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Bill Plaschke

Yankees Have the Heart but Don't Have the Horses

October 25, 2003|Bill Plaschke

NEW YORK — You can see it in Bernie Williams' hair; this young, sleek prince of baseball's most famous team.

The center fielder for the New York Yankees is going gray.

You can see it in the giant bags of ice that have replaced celebrities as their postgame pals; bags easing elbows and knees, bags once used only for hangovers, now required for hangnails.

The bodies of the New York Yankees are breaking down.

You can even hear it in the tired voice of Manager Joe Torre, as he blows off a workout-day trip to Yankee Stadium for perhaps the first time in postseason history.

"I just want to stay home, is that all right?" he asks reporters at a Thursday news conference, and no one argues, because home is where the rest of his team seems headed.

As the Yankees fight to keep the Florida Marlins from flipping them off the World Series bow this weekend, a bigger story is darkly collecting above the horizon.

Sports' reigning dynasty is dying.

Look close, listen for the splash, because it could be a while before you see the Yankees playing baseball on Oct. 26 again.

Crazy?

No more than the spring-training lineup the Yankees fielded in their Game 5 loss Thursday night, victims of little depth and a plowed farm system.

Alarmist?

After winning four championships in five years, the Yankees are on the verge of going three years without one, three years with the same core team, three years going nowhere.

Never happen under the Boss?

Before Torre arrived, George Steinbrenner presided over a team that failed to make the playoffs for 14 years. Money can buy Matsui but it can't buy continuity, and the Yankees' championship road has reached the point where pavement turns to gravel.

These days the House That Ruth Built consists of an ace, leaning on a king, leaning on a queen, stacked atop a joker. It's a house of cards with a foundation as weak as Don Zimmer's left hook.

The Yankees might indeed summon the strength to become the first Bombers to overcome a three-games-to-two Series deficit at home. After all, they overcame bigger odds in a matter of minutes last week against the Boston Red Sox.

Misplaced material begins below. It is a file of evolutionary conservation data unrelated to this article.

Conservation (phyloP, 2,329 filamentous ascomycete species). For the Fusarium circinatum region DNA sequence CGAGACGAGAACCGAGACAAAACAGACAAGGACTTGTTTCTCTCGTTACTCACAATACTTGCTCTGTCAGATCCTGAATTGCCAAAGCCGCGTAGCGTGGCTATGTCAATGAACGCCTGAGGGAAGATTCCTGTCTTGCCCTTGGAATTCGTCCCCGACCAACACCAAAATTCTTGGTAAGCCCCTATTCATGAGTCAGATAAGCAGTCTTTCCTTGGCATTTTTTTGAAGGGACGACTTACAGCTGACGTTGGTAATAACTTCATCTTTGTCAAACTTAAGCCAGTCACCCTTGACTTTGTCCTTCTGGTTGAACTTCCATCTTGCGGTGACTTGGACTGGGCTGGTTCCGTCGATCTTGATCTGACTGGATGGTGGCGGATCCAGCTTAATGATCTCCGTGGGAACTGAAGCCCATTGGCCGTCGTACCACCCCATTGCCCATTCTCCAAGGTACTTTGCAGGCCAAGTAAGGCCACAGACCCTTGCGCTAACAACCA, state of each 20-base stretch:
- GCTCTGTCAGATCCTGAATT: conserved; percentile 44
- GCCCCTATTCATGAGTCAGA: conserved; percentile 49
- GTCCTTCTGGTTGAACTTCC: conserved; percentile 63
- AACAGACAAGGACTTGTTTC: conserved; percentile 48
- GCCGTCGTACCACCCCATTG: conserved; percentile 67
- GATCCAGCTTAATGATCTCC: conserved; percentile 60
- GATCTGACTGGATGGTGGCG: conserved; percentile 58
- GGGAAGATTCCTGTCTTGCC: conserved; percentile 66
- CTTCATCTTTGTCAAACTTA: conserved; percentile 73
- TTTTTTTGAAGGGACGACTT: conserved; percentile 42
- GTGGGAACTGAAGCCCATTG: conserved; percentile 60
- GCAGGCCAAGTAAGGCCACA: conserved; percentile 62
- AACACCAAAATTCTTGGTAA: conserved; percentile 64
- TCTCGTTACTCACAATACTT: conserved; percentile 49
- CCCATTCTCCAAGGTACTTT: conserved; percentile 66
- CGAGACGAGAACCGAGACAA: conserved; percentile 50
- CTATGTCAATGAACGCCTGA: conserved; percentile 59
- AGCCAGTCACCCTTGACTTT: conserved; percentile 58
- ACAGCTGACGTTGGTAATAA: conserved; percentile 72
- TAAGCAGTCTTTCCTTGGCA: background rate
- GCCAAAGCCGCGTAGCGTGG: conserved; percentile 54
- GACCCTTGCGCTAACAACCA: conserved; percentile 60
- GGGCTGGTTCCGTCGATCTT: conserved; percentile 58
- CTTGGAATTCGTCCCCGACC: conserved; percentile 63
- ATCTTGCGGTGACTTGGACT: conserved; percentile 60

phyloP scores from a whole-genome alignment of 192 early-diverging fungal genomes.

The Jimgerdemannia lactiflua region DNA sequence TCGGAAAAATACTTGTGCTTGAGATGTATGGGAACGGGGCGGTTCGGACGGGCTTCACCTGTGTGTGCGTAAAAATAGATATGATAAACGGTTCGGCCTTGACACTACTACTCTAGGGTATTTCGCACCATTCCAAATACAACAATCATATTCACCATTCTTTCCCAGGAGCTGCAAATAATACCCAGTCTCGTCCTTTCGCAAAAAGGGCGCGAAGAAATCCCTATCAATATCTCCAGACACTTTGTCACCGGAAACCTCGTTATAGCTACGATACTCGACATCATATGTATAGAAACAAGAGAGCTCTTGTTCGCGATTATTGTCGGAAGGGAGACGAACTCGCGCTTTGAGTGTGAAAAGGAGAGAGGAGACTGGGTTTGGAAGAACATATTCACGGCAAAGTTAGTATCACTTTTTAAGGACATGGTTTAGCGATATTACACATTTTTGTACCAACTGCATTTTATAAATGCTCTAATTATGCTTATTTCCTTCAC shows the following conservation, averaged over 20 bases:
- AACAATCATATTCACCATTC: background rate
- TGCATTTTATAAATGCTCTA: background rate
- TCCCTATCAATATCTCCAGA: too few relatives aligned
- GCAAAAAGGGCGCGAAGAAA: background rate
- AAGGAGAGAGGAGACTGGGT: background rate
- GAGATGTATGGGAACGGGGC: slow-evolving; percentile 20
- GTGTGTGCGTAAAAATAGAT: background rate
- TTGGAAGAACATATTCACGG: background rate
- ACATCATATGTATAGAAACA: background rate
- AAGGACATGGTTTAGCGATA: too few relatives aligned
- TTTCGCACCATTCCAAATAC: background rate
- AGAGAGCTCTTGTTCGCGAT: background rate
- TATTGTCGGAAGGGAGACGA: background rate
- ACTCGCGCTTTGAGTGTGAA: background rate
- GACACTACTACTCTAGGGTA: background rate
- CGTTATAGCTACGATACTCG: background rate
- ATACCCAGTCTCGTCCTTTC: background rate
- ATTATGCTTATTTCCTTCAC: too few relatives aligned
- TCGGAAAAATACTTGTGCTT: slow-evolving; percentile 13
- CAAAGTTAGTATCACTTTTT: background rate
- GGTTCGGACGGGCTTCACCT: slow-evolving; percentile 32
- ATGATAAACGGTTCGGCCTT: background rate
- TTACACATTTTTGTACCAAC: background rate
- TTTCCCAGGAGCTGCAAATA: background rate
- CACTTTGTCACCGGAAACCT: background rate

But just as the Red Sox were a better team than the Yankees, so are the Marlins, and win or lose, this weekend probably represents a final Bronx cheer.

Start with the pitching. Torre always says that the four championships in five years were based on pitching. It is only fitting that the run will end because of it.

Roger Clemens is retiring. David Wells will be shipped out on the next refrigerated truck. Andy Pettitte could use his free agency as a ticket to a team closer to his Houston home.

That leaves reticent Mike Mussina, awful Jeff Weaver and ancient Jose Contreras.

Now to the bullpen, where the Yankees have forgotten that middle relief once made them great, where they didn't realize that Jeff Nelson would get old and Chris Hammond would get rattled.

One of this fall's most celebrated sights for casual fans is the saddest of sights for longtime Yankee watchers. Folks, the great Mariano Rivera is not pitching two innings a night for his health, OK?

Move to the infield, where Jason Giambi has shown that he does not enjoy pressure enough to be worth $120 million, and Alfonso Soriano is too lacking in discipline to be truly great, and Aaron Boone is a 30-year-old grinder who can't catch a grounder.

Now to the outfield where Karim Garcia ... wait a minute. You spend $180 million and your starting right fielder is Karim Garcia?

In center field, the worst-kept secret in New York is that Williams has slowed considerably in the field, and noticeably at the plate, and can no longer carry the team for longer than a New York minute.

When you shake the roots of the Yankee future, looking for the toughness that used to be everywhere, you find only Derek Jeter and Jorge Posada. And, oh yeah, Posada is a free agent.

Yankee problems have always been solved with cash, but now there are more holes than money.

And what couldn't be bought was acquired with minor league players, but that system is understandably running dry.

The most recent farm help arrived in the form of Nick Johnson, who's already 25.

To see what's happened to these once-gritty and actually embraceable champions, one only needs to look around.

You see Paul O'Neill every day in the newspaper here. But only because he's a guest columnist and Yankee ambassador.

You hear about Tino Martinez every day during the season. But only because he plays in St. Louis.

Luis Sojo walks smiling and laughing into the Yankee clubhouse every day during this World Series. But only as an instructor.

And the guy whose home run in 1996 started it all? Jim Leyritz?

He's retired and writing a scathing local column in which he recently ripped Torre.

We wrote the same thing here, although Torre's problems in Games 4 and 5 do not change the possibility that he is the best Yankee manager ever, and best postseason manager in baseball history.

But he's beat. He acts as if he's distracted. He talks as if he's finished.

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